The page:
It is following this theory that I feel that the ‘training’ industry became….lets call it confused.  The confusion lies in the fact that the schema theory promotes the practice of tasks in a wide “variety of situations.” This is supposed to mean that the specific sports skills should be practiced under a variety of circumstanced that the athlete may be faced with during the application of a task.  For example, a running back will drill various running patterns; basketball players will practice shooting from various areas on the court both with and without a defender to challenge him; hokey goalies will practice taking shots from various angles, with various forces, speeds, etc; batters will practice hitting a number of different pitches; etc.  These are all tasks that are drilled at the direction of the coach and technical staff.  This is not the job of the therapist or strength and conditioning specialist!!!

With the increased (and incorrect use) of some of the ‘newer’ training equipment, such as balance boards, BOSUs, rocker boards, other unstable surfaces, I often hear trainers claim that doing ‘sport specific skills’ while making use of this equipment will enhance performance.  Golfers are asked to hit balls while standing on a BOSU ball; fighters shadow box while on wobble boards, or with dumbbells in their hands; Soccer kicks are practiced with resistance bands strapped to the players legs.  These types of activities will not improve athletic performance…in fact, they will make it worse!!!!

Another good example...of a BAD TRAINING

A good example...of a BAD IDEA

The purpose of skill training is to produce more efficient and effective motor programs.  When utilizing the methods mentioned above in the gym setting, we are simply forcing the athlete to perform the specific athletic task with an un-natural amount of perturbation that will drastically alter the way the task is performed.  For example, throwing an effective punch takes a great amount of coordination and timing….when doing so with weights in the fighters hands, this will stimulate the development of an entirely different motor program, one which must perform the task with the added weight which will require changes in terms of muscle onset, timing, force production, etc.  With repetition of this un-natural movement, the fighter will never improve on the actual program that is needed to accomplish the task during competition.  Previous studies have shown this to be true with the use of weighted pucks for hockey training.  The technique needed to shoot with these pucks will not translate to the same task with the regulation puck …. It will only alter the program in a way that will hinder the shot.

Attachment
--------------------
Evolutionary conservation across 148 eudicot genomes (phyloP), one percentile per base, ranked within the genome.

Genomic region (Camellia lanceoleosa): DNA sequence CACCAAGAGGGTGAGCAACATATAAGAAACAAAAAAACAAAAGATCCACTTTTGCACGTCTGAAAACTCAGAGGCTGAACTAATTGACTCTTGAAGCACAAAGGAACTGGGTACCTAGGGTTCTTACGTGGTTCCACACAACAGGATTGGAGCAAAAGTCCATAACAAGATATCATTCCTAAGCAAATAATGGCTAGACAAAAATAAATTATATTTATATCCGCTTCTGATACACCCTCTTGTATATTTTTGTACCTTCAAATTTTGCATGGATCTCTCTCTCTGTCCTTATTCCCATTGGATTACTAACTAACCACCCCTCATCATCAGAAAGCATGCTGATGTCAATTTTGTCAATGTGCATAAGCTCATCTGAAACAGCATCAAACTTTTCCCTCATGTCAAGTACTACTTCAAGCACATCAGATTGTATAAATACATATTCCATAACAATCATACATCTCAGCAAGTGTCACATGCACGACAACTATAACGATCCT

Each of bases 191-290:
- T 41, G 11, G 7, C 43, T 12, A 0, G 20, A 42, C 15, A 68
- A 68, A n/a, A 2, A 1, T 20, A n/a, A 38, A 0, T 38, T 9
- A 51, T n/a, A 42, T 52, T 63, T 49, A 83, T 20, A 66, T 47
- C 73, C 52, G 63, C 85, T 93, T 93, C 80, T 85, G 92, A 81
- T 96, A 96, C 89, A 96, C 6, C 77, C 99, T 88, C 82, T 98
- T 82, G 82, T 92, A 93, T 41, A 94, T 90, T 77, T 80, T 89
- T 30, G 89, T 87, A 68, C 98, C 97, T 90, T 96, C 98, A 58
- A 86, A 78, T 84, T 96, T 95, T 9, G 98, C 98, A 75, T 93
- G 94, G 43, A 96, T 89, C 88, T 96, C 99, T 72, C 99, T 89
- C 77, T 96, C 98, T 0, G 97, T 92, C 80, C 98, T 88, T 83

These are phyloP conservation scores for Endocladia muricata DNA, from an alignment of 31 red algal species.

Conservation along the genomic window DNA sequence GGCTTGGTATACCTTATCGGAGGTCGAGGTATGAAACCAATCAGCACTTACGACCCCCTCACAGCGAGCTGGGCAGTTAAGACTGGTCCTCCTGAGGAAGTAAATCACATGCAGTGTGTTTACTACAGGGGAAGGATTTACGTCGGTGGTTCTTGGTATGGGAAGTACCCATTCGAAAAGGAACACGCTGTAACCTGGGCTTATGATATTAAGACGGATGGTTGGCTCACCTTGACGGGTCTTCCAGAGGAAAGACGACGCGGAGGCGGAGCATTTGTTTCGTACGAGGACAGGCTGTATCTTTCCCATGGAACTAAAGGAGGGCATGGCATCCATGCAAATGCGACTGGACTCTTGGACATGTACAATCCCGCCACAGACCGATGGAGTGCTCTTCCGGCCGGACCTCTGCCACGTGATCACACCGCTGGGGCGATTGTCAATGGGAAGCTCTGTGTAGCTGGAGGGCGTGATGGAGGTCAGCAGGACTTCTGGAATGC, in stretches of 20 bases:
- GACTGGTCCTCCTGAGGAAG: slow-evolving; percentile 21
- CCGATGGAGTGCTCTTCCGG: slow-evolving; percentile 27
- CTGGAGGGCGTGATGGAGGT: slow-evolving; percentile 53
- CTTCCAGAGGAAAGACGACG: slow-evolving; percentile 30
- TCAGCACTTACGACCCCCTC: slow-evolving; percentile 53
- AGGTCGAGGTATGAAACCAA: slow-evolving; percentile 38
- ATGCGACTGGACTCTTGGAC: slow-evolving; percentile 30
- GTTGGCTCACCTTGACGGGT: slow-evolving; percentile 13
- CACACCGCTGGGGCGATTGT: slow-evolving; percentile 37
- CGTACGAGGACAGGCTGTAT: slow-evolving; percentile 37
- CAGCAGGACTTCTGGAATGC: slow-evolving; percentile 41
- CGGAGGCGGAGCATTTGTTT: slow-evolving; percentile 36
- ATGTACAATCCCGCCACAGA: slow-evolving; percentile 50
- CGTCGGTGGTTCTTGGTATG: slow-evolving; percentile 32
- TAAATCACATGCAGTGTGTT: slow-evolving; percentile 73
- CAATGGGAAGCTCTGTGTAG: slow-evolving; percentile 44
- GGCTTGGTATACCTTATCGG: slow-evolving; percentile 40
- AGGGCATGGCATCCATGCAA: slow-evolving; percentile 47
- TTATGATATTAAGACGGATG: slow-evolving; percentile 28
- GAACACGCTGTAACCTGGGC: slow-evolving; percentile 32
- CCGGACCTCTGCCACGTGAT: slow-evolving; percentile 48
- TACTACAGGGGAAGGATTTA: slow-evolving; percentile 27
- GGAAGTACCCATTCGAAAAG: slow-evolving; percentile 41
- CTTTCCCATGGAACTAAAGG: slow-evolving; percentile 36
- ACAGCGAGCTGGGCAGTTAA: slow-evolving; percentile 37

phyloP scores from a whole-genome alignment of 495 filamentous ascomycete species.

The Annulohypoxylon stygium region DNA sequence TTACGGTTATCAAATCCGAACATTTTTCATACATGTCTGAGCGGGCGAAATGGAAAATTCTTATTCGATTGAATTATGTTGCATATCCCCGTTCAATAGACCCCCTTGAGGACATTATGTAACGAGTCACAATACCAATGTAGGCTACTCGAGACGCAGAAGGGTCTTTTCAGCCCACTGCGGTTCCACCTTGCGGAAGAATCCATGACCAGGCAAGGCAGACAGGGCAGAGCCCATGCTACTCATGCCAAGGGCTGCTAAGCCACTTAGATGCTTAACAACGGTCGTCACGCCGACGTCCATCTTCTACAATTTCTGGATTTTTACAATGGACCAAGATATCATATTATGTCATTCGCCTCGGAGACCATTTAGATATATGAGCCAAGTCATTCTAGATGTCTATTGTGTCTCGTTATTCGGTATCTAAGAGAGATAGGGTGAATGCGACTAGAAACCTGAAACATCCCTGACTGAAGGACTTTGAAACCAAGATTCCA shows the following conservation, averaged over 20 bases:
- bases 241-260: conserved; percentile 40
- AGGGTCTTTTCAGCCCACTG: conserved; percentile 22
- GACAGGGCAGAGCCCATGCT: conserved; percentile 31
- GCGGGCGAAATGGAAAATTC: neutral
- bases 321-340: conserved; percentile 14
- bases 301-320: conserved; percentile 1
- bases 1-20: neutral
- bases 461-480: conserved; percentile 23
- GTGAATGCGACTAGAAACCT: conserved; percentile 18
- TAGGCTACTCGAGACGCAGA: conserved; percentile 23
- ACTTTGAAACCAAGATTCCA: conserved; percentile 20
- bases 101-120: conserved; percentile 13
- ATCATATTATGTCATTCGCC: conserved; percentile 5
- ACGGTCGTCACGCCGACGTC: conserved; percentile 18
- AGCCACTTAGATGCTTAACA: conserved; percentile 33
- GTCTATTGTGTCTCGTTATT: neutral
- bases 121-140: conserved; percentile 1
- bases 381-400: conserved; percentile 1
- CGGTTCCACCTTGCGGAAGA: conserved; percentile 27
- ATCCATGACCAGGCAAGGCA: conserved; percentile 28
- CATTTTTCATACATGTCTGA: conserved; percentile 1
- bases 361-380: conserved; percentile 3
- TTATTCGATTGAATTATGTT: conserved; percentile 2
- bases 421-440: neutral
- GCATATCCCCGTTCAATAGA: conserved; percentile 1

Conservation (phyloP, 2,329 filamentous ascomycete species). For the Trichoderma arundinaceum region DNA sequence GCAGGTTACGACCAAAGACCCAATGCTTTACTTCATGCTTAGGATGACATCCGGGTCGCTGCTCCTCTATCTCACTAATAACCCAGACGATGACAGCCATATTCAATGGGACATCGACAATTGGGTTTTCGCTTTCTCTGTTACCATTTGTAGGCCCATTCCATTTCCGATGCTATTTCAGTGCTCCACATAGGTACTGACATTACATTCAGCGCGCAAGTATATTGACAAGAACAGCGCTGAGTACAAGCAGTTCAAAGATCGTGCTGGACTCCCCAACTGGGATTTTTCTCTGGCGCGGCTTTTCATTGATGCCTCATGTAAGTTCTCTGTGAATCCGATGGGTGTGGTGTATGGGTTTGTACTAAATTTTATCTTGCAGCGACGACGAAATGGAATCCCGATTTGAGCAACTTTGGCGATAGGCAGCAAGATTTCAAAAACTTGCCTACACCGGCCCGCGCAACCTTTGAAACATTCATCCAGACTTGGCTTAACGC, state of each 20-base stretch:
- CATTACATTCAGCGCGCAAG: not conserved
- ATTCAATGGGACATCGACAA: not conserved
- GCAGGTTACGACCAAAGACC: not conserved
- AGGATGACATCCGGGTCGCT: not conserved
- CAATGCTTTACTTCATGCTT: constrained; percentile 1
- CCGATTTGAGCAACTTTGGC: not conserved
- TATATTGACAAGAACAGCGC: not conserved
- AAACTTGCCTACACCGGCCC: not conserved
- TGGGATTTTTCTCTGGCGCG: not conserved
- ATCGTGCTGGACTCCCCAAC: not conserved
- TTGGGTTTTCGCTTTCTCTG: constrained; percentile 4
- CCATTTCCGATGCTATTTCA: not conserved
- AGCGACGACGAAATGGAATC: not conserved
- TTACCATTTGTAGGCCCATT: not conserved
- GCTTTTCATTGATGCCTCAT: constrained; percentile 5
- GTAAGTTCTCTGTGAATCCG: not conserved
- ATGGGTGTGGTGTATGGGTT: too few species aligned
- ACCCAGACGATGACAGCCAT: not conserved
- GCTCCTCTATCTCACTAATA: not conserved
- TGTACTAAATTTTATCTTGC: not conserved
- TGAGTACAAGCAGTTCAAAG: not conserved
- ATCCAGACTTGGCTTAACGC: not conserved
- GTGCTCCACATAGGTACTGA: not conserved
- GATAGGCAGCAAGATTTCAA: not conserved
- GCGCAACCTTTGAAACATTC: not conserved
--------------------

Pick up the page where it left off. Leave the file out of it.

It is the job of the conditioning specialist to improve on the basic ‘tenants’ of athleticism (strength, speed, power, agility) in a way that will translate into enhanced performance of the athletic skill.  This means training the athlete utilizing techniques that are similar to the movements, speeds, and energy systems that that athlete will require to perform the sports specific task.  It is not their job to work on the skill itself, that is the job of the technical/coaching staff.

….that means make the athlete stronger, faster, explosive, and flexible in a combination that is “specific to the sport” …thus allowing them to perform the learned skill more effectively.

Therein lies the true meaning of “sports specific training.”


One Comment leave one →
  1. May 23, 2014 3:55 pm

    Couldn’t agree more. People took the idea of special strength and miss applied it to sport specific movement, perhaps because it looks somewhat like sport specific movement with certain exercise in a few more generalized sports like track and field. Now there’s people trying to perform their complex sport skills standing on a stability ball with bands, cables and all sorts of things.

    “This means training the athlete utilizing techniques that are similar to the movements, speeds, and energy systems that the athlete will require to perform the sports specific task.”
    -well said

    Which means not erroneously loading highly complex sport specific movements with resistance, or on the opposite end engaging in a lot of training which does not utilize similar movements, speeds, and the energy systems specific to sport task outside of building an initial foundation in early development (or perhaps in correcting overload patterns from a specific sport to prevent injury).